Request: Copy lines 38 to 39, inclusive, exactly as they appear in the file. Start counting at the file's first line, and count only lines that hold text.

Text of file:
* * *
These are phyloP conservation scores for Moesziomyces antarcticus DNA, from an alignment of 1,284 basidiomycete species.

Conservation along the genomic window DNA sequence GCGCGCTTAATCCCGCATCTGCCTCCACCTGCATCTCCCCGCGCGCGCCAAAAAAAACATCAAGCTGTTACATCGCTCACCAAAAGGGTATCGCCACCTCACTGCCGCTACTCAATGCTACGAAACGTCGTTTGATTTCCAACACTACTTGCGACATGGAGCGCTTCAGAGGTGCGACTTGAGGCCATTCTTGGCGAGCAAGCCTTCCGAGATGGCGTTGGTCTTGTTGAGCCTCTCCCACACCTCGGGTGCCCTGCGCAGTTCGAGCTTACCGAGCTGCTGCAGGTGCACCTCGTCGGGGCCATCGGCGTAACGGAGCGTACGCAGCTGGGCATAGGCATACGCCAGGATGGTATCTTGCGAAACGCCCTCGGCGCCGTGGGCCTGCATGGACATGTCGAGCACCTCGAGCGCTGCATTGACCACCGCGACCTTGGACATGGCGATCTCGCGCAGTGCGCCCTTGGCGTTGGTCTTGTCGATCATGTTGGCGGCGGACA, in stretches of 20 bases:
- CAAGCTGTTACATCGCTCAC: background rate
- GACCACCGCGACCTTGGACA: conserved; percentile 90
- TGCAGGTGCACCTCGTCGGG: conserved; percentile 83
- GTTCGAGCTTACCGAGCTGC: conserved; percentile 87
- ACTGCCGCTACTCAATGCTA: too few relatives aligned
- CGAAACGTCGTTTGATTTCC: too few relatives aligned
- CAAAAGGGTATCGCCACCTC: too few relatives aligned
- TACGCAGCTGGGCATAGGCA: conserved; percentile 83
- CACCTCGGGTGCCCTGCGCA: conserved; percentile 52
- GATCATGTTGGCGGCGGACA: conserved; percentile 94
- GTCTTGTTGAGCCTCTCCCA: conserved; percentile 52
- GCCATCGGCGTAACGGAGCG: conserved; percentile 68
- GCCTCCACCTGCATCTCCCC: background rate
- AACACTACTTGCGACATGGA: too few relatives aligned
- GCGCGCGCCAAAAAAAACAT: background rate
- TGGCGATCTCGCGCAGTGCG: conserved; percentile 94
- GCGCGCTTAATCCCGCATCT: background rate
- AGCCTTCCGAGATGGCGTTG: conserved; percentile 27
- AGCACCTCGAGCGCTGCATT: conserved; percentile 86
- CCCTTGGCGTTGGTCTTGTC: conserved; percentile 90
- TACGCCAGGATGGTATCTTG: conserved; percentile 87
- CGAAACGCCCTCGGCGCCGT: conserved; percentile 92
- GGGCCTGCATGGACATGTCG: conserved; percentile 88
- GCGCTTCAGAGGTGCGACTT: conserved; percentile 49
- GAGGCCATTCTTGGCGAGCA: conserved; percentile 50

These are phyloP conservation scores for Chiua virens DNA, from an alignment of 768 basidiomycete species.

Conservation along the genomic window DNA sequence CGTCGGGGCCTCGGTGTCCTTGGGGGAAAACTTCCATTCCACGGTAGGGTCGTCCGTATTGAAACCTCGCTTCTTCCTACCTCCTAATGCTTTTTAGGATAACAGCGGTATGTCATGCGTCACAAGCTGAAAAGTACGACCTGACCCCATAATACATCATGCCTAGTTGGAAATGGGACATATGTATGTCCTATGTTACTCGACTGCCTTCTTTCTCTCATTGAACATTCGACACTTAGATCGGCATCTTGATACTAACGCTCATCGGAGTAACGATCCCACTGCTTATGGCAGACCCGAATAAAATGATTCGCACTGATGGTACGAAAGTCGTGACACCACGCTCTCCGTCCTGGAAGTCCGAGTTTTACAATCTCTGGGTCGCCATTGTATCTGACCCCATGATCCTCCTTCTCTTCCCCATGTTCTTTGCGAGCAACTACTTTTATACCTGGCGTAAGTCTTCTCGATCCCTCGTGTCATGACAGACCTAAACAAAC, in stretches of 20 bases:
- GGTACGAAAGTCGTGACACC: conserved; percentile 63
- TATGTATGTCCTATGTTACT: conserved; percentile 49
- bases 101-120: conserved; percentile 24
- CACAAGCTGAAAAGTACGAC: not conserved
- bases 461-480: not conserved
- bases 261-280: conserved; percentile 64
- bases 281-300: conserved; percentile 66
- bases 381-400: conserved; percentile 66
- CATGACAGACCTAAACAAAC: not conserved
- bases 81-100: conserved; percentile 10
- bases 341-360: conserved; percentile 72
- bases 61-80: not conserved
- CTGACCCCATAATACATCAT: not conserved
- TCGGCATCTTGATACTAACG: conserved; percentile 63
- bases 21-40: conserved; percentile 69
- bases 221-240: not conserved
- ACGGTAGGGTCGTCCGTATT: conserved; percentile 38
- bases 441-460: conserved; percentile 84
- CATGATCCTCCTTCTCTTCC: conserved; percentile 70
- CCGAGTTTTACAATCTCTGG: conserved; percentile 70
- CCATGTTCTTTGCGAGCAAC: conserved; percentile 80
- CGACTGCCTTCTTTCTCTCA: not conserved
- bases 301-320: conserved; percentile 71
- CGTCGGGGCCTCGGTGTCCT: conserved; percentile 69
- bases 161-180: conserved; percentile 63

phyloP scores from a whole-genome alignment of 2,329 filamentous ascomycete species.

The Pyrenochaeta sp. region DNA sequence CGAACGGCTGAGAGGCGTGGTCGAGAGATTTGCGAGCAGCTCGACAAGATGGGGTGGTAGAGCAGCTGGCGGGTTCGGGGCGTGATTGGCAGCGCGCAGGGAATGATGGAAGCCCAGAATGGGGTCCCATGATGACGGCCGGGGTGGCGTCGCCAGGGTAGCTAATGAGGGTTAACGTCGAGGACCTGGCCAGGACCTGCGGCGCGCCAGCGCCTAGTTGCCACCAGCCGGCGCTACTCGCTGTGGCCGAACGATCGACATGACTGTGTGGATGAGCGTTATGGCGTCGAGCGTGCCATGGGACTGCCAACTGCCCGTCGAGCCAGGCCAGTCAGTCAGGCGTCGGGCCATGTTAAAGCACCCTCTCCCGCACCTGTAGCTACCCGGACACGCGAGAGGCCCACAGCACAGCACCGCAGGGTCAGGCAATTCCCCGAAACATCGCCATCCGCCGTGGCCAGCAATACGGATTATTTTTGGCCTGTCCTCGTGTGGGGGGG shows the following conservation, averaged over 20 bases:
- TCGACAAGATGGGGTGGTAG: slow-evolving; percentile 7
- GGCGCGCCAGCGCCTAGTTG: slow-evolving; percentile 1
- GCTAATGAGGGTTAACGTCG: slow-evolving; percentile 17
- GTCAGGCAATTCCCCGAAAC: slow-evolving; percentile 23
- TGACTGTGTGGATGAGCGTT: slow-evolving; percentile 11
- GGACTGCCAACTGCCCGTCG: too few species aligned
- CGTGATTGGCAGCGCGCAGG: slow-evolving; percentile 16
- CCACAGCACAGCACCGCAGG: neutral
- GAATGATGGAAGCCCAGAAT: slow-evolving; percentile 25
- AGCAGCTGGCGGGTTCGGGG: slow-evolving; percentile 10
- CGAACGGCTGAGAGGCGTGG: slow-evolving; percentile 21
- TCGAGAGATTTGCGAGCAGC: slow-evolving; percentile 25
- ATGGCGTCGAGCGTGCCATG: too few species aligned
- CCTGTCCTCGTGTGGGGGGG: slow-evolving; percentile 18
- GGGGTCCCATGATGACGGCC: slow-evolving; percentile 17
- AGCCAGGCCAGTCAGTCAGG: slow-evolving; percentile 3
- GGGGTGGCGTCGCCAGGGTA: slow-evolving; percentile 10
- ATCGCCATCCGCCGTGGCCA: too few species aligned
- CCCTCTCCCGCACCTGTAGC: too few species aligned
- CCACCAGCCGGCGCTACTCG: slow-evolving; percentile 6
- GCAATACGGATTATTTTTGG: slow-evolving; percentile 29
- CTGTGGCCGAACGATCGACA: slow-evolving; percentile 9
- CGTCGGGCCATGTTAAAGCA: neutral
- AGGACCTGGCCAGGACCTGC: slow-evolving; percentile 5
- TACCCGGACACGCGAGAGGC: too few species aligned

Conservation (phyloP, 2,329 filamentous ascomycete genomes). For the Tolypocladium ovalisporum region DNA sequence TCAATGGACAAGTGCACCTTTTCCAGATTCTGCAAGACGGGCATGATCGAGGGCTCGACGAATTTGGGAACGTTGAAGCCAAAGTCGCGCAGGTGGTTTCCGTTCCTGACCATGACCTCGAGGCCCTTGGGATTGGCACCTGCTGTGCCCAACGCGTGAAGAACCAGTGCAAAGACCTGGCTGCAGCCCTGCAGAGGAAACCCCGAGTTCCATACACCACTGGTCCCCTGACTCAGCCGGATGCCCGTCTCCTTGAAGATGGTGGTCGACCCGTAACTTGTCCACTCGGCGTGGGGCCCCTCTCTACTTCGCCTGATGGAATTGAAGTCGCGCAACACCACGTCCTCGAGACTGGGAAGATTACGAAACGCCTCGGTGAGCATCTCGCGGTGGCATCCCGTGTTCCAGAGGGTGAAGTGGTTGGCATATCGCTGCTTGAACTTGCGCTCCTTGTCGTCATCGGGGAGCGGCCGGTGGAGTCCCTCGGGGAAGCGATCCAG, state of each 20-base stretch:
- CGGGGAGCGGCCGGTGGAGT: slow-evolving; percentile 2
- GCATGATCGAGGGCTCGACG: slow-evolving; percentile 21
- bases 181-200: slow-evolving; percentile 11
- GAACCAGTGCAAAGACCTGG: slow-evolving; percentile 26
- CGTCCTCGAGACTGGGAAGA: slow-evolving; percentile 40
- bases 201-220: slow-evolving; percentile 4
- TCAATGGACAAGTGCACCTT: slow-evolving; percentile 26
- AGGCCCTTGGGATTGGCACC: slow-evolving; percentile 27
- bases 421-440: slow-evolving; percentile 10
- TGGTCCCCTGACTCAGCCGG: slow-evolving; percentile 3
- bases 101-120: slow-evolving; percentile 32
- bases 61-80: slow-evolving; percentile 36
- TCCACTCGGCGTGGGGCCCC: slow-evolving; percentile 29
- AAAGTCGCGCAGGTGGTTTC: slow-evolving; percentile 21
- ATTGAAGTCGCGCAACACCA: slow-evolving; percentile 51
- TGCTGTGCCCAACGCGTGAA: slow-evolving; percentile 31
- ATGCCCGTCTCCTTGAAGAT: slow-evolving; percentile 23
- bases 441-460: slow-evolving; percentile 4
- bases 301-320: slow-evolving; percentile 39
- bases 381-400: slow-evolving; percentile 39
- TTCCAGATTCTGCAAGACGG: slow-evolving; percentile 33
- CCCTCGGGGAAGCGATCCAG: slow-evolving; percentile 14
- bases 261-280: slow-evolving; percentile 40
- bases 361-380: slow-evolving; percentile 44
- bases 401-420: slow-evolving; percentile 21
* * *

- CATGACAGACCTAAACAAAC: not conserved
- bases 81-100: conserved; percentile 10